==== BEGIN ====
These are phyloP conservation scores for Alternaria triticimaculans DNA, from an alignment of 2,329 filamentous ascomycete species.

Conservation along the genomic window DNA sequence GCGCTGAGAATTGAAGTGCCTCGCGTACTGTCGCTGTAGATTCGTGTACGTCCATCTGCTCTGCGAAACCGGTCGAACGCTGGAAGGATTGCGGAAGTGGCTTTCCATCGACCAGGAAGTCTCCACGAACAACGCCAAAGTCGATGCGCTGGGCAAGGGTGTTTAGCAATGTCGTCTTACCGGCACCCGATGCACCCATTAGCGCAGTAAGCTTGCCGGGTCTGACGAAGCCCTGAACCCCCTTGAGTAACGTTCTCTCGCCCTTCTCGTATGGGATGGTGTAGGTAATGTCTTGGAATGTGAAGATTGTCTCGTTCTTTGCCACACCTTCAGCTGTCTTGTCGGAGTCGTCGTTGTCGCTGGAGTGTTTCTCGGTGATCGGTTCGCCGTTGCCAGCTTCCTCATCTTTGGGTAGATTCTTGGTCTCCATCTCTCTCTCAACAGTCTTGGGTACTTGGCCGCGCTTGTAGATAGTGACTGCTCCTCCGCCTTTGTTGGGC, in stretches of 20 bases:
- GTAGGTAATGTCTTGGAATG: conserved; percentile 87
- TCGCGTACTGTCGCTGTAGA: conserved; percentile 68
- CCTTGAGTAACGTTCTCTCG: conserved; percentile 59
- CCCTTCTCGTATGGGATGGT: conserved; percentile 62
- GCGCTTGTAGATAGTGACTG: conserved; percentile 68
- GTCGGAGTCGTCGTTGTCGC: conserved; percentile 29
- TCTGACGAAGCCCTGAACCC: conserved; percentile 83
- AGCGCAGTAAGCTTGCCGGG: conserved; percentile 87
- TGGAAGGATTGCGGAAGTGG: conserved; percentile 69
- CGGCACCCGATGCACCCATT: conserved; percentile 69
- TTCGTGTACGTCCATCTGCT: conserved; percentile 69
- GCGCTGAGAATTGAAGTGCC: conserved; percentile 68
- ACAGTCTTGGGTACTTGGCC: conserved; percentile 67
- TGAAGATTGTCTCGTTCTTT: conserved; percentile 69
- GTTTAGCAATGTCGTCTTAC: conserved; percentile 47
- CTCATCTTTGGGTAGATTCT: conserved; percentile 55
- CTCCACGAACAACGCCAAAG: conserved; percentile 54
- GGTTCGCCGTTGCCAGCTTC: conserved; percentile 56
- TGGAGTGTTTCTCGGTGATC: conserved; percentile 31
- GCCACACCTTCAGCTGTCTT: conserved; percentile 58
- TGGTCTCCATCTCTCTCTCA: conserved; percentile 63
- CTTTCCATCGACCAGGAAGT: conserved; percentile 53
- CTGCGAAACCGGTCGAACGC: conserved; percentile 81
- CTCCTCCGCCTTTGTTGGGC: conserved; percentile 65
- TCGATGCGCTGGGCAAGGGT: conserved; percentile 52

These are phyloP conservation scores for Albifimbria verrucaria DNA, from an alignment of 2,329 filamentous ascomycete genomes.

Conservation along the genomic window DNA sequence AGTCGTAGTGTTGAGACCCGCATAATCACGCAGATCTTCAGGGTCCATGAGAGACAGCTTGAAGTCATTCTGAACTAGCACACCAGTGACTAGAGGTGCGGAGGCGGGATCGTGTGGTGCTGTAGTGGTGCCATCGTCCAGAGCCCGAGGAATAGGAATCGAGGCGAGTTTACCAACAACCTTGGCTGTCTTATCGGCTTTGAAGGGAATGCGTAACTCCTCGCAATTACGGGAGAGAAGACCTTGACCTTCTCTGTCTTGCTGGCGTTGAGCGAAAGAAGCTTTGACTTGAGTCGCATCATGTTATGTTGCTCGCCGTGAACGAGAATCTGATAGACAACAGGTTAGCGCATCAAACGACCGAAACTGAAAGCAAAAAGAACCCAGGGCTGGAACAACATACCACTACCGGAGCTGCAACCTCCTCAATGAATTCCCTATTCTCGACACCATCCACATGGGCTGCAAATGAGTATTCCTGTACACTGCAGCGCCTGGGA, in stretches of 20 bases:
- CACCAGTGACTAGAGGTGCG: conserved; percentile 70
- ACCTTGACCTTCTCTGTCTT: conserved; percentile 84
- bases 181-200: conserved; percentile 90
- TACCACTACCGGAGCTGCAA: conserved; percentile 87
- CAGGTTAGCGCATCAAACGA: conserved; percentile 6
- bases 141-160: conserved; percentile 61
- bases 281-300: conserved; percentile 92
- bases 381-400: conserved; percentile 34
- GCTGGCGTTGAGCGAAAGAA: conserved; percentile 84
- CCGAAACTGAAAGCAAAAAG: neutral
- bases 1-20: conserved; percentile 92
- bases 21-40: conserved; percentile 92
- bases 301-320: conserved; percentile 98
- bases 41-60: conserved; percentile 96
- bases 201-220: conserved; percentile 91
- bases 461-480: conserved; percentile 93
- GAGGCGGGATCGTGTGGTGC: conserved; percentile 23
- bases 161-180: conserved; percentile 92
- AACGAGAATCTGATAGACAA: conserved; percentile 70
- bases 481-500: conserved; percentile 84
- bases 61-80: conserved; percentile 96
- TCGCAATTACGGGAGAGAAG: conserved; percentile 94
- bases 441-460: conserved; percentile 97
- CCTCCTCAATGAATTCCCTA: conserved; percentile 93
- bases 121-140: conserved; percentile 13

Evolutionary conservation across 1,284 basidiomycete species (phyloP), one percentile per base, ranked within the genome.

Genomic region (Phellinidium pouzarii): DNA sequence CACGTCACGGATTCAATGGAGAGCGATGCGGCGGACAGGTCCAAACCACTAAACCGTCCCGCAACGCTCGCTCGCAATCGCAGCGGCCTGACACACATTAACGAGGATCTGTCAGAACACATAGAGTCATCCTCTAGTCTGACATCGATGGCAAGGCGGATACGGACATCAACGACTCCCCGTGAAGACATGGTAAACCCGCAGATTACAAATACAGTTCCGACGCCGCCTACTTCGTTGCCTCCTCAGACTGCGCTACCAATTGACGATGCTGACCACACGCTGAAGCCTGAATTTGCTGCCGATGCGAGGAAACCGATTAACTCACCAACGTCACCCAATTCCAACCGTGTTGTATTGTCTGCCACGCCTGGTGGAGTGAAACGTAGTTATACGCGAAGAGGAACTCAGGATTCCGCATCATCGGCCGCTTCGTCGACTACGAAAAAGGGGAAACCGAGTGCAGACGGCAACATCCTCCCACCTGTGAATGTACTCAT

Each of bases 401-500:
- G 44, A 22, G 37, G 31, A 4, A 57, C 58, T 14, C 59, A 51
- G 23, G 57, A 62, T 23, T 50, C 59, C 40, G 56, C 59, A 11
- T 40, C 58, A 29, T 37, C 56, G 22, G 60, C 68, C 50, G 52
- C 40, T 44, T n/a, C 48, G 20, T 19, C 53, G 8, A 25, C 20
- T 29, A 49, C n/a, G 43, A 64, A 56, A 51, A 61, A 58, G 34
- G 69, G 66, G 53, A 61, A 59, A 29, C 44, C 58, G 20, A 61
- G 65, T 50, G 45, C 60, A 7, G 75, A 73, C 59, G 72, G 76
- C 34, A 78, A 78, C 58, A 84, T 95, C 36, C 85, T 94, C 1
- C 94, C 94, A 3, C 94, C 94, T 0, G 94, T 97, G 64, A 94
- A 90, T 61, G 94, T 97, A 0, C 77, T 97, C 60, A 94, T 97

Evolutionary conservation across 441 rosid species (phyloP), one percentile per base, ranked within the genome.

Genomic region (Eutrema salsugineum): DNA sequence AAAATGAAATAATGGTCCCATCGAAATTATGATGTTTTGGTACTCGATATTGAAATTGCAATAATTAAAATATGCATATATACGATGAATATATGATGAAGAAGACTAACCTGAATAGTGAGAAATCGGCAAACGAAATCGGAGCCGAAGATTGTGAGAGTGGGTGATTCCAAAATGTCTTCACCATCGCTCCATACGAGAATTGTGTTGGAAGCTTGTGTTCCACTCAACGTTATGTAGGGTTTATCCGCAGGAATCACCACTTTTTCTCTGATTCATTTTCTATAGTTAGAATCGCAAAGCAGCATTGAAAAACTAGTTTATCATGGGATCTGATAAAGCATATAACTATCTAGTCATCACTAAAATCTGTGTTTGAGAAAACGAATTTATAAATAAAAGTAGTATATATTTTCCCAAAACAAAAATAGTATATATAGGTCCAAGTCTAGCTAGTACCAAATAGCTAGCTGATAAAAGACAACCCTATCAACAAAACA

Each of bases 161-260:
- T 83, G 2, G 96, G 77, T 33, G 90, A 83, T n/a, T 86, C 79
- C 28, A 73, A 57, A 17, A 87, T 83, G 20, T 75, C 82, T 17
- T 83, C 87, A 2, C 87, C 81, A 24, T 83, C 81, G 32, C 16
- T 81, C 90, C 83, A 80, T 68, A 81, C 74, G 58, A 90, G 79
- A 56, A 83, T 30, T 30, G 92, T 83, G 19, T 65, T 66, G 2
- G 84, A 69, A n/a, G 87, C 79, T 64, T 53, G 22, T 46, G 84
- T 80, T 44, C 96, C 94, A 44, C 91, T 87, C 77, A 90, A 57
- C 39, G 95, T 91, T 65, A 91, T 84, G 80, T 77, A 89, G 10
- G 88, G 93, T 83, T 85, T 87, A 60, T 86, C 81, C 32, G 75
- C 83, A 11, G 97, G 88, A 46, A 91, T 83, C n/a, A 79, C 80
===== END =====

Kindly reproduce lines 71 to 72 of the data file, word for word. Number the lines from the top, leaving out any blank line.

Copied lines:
- T 83, G 2, G 96, G 77, T 33, G 90, A 83, T n/a, T 86, C 79
- C 28, A 73, A 57, A 17, A 87, T 83, G 20, T 75, C 82, T 17